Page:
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Maximizing commercial real estate value:

Manage your properties as though they’re always for sale

By Bob Sullivan, CCIM, NAI Sullivan Group

It’s a great time to be a seller of commercial real estate (CRE).  The Oklahoma City market has experienced substantial growth over the past 10 years showing a marked decrease in the availability of commercial real estate for sale.  Currently, there is great demand for every type of commercial real estate, retail, industrial, office, land, and any type of investment real estate.  In addition, there’s an enormous amount of institutional capital that’s been earmarked for CRE. Finally, capitalization rates, the ratio of net operating income to capital cost, are by traditional standards in most markets relatively low, maximizes the sales price to the seller. Add to this the fact that the IRS permits 1031 exchanges – a means of swapping properties among multiple parties which greatly expands flexibility and can defer capital gains taxes and your basis into a new property – and conditions overall become extraordinary. 

 

So what steps should would-be sellers be taking to maximize their property’s sales value? As it turns out – there are many. But the trouble is that if a seller is waiting until only now to take such steps, they’re probably too late.

 

The basics of valuation

The fact is, you can’t wait until it’s time to sell to address the drivers of property valuation. Instead, you need to proactively and systematically optimize individual property and overall portfolio value at all times.

 

Start with the basics. Location matters. So does overall architectural desirability and property condition. So the first step in ongoing property and portfolio optimization is to make sound decisions in areas such as initial acquisition and ongoing maintenance. Maintenance is particularly critical along with tenant relations, as you don’t want to create a reason for a valued tenant not to renew their lease.

 

Another means of optimizing valuation is to continuously evaluate how a property is being financed. We recommend constant communication with a sophisticated mortgage expert to conduct semiannual reviews of property financing.  Even minor improvements to  financing can significantly improve cash flow and value. But the one caveat here is to be aware of potential covenants, such as a pre-payment penalty, that might be triggered in a sale. If you’re proactively looking to sell, look carefully at financing terms – or hold off on refinancing.  The market is currently undergoing a change in financing options including rates, fixed amount of years to lock in a rate, financing “points”, and amortization term.  You need to have several financing options as you look to re position a property.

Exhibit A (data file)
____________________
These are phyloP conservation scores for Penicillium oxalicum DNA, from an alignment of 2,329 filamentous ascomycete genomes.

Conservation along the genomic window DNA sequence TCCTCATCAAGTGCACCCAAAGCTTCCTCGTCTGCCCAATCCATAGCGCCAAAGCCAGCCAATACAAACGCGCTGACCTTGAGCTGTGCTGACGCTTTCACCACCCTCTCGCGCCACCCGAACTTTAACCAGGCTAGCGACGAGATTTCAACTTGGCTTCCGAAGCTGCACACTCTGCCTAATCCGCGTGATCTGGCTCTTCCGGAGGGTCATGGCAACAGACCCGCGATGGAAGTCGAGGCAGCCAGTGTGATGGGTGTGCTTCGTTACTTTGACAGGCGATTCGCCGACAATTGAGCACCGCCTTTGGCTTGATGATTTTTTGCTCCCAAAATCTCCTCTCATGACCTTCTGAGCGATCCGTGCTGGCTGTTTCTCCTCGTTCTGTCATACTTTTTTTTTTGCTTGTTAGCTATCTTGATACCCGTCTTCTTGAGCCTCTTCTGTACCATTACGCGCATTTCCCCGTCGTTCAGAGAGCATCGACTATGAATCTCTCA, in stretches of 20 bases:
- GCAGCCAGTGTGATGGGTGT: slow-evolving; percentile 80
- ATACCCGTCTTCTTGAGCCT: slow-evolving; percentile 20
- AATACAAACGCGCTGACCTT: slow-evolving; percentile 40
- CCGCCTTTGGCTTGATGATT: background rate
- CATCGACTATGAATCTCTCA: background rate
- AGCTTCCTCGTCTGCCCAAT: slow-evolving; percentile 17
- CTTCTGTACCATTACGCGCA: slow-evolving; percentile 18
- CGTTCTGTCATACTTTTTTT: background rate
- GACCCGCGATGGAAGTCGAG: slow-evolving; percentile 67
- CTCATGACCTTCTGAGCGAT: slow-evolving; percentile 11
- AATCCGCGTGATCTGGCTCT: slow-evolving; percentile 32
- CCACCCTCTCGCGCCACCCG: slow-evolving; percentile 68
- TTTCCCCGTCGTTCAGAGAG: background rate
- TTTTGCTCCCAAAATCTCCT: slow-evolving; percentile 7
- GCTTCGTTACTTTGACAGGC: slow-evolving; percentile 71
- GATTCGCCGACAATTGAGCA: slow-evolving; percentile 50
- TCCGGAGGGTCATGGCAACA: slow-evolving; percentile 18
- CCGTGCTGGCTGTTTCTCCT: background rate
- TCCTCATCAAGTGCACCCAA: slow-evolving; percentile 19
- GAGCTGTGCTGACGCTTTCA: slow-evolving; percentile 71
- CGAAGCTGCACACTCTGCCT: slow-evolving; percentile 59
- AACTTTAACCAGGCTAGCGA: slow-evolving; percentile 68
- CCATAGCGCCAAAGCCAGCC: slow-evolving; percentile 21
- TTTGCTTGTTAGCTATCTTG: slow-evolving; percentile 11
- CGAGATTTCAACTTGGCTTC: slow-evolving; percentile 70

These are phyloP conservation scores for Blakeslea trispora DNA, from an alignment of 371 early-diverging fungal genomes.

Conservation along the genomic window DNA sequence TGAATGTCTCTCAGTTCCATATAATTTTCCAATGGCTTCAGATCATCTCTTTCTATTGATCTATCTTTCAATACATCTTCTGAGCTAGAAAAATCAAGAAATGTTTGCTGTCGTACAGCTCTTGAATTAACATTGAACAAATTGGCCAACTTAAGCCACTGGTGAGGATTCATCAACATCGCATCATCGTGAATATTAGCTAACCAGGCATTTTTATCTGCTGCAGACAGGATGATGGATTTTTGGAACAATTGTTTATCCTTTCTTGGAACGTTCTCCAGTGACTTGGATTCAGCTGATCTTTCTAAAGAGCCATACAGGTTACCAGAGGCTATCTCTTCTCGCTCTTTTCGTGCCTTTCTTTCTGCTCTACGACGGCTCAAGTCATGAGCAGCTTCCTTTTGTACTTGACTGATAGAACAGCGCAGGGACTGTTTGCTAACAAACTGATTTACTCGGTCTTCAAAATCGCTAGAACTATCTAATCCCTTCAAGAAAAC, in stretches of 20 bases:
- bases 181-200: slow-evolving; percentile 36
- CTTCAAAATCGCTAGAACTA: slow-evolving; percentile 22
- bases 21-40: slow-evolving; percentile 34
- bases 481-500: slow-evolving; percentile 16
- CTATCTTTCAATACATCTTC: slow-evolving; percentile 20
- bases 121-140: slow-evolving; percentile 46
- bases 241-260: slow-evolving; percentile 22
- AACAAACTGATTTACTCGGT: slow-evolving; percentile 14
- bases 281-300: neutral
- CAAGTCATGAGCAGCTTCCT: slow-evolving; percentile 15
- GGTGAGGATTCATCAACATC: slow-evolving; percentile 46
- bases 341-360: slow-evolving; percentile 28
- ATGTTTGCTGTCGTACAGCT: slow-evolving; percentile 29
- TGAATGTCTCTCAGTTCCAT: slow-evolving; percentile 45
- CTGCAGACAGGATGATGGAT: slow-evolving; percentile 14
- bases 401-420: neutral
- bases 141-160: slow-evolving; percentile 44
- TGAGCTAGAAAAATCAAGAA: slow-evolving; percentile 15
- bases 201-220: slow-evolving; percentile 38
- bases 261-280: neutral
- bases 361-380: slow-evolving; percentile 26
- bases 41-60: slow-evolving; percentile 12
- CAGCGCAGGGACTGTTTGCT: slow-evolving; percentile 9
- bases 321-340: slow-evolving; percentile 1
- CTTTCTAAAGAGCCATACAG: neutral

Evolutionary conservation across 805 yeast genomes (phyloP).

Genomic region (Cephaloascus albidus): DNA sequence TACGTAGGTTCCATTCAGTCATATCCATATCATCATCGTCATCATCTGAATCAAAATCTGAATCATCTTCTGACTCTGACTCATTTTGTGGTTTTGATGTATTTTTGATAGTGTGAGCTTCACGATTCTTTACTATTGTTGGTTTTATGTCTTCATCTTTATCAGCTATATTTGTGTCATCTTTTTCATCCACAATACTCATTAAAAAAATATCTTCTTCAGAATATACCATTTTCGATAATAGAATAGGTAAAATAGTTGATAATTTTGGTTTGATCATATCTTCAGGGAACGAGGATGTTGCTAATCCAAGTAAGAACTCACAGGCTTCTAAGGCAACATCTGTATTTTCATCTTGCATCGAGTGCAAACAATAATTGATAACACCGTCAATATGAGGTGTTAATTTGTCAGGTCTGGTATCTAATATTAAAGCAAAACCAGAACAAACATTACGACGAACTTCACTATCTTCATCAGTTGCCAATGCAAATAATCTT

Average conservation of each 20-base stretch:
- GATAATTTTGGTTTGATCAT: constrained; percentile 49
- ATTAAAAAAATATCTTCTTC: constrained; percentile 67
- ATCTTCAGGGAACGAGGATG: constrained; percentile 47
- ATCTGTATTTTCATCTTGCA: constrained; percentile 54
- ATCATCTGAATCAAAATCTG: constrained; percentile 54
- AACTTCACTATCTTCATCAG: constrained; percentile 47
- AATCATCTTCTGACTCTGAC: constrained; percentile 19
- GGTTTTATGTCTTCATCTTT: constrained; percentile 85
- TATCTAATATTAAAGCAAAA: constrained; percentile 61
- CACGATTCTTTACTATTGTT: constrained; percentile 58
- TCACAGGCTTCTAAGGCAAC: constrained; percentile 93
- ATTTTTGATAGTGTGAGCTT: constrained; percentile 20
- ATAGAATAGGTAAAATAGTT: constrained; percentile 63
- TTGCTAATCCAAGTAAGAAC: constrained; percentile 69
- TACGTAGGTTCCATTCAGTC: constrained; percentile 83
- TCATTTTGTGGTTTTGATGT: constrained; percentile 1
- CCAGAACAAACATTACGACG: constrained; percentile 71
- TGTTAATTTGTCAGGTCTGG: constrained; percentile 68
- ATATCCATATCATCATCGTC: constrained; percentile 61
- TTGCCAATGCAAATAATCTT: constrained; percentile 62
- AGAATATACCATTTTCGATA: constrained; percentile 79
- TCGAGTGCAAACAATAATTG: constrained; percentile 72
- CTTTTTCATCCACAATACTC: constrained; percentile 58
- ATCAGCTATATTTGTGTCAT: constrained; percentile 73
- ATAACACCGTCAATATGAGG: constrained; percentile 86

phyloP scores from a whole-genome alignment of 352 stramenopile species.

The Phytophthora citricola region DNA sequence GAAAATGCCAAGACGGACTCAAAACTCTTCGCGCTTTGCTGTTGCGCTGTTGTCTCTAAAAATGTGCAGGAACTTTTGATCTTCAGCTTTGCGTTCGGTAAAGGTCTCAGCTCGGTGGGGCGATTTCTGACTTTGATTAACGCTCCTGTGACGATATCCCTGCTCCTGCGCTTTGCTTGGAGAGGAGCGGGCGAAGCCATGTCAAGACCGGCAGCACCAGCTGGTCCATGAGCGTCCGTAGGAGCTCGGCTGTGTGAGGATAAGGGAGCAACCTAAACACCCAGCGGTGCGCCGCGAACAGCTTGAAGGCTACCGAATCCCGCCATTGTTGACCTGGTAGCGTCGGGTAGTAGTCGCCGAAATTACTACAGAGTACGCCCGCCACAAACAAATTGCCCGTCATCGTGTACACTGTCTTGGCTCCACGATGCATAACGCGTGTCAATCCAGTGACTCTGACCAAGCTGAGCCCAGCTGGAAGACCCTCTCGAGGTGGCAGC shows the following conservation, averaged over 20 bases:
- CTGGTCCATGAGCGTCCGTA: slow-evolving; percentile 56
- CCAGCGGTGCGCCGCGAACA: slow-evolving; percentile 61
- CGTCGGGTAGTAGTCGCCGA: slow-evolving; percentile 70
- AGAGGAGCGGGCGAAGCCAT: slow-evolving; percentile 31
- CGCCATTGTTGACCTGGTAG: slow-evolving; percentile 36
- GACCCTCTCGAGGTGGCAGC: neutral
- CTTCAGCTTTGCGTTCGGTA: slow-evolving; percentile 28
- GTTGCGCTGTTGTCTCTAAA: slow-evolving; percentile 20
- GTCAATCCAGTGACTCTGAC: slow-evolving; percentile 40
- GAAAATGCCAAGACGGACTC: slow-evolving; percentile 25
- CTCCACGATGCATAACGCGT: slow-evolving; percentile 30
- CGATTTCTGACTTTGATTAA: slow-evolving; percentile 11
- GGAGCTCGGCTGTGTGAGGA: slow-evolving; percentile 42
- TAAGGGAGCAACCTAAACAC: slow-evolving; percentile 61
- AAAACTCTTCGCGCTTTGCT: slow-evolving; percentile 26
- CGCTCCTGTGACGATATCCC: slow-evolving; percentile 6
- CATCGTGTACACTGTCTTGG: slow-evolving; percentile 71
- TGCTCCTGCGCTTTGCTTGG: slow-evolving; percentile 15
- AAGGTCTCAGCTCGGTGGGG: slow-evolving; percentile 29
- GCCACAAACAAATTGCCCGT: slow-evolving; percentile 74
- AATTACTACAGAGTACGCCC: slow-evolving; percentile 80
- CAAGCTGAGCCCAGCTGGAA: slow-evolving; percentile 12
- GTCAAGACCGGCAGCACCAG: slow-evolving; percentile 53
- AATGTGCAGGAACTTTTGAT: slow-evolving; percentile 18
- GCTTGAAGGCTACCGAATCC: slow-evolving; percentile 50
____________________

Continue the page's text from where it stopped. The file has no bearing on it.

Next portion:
The most important thing to keep up with is market conditions.  You need to keep up with competing leasing rates, tenant improvement allocations, current market vacancies and new construction that will affect leasing rates and vacancy rates.

 

Retain those tenants

Owners need to keep their buildings occupied. The loss of any tenant can lead to significant expenses including lost rental income, new tenant build-out allowances, brokerage commissions – to name just a few. In general, higher renewal rates translate into more secure cash flow and higher valuations. So one of the most important steps to optimizing the value of any CRE portfolio is to build and maintain a robust tenant retention program. Key components of such a program include:

 

  • Identify “most valuable” tenants.

Some tenants are just more valuable than others. It could be their sheer size in relation to the rest of the portfolio – their failure to renew represents too great a risk to cash flow and value. It could be that they are less cost sensitive than other potential renters or lessors – negotiating less hard to obtain the lowest all-in costs. Or theirs could be a marquee name, aiding in attraction and retention of other retail or office building tenants. Regardless of the reasoning, CRE managers need to understand the relative value of their tenants and to allocate retention efforts and resources accordingly.

 

  • Conduct ongoing relationship assessments.

Property managers should conduct ongoing assessments of the state of all, but especially their most valuable, tenant relationships. Ongoing communication with key tenants should be a given – and of course the more valuable the tenant, the more intimate the interaction. Address issues proactively, preventing small issues from growing into larger concerns that could lead to non-renewal. Even in cases of many smaller tenants, property managers can use tools such as customer surveys to get a sense of conditions and what might be done to improve satisfaction and boost renewal rates.

 

  • Ongoing renewal.

Be equally proactive in renewing leases and rental agreements. All too often, property managers wait until 180 or so days prior to the end of the contract term before seeking renewal. Instead, formal renewal efforts should begin at least 12 months if not 2 years for larger and/or most valuable tenants. The earlier the process begins, the more likely it is that the property manager can identify potential problems that can often be overcome in time to still secure a renewal.

 

  • Property maintenance

Be especially watchful of property maintenance and attention to Tenant issues bring a quick response and a quick resolve.

 

Proactive, ongoing, disciplined

Indeed, it’s a seller’s market across most of the nation’s major CRE segments. To take full advantage of the market and investor demand for quality properties and achieve top valuations for your asset, it’s important to deploy an ongoing, proactive and disciplined approach. And the time to start is now.

NAI Sullivan Group /  Office 405.840.0600 / Fax 405.840.0610 / 4045 N.W. 64th Street, Suite 340 / Oklahoma City, OK 73116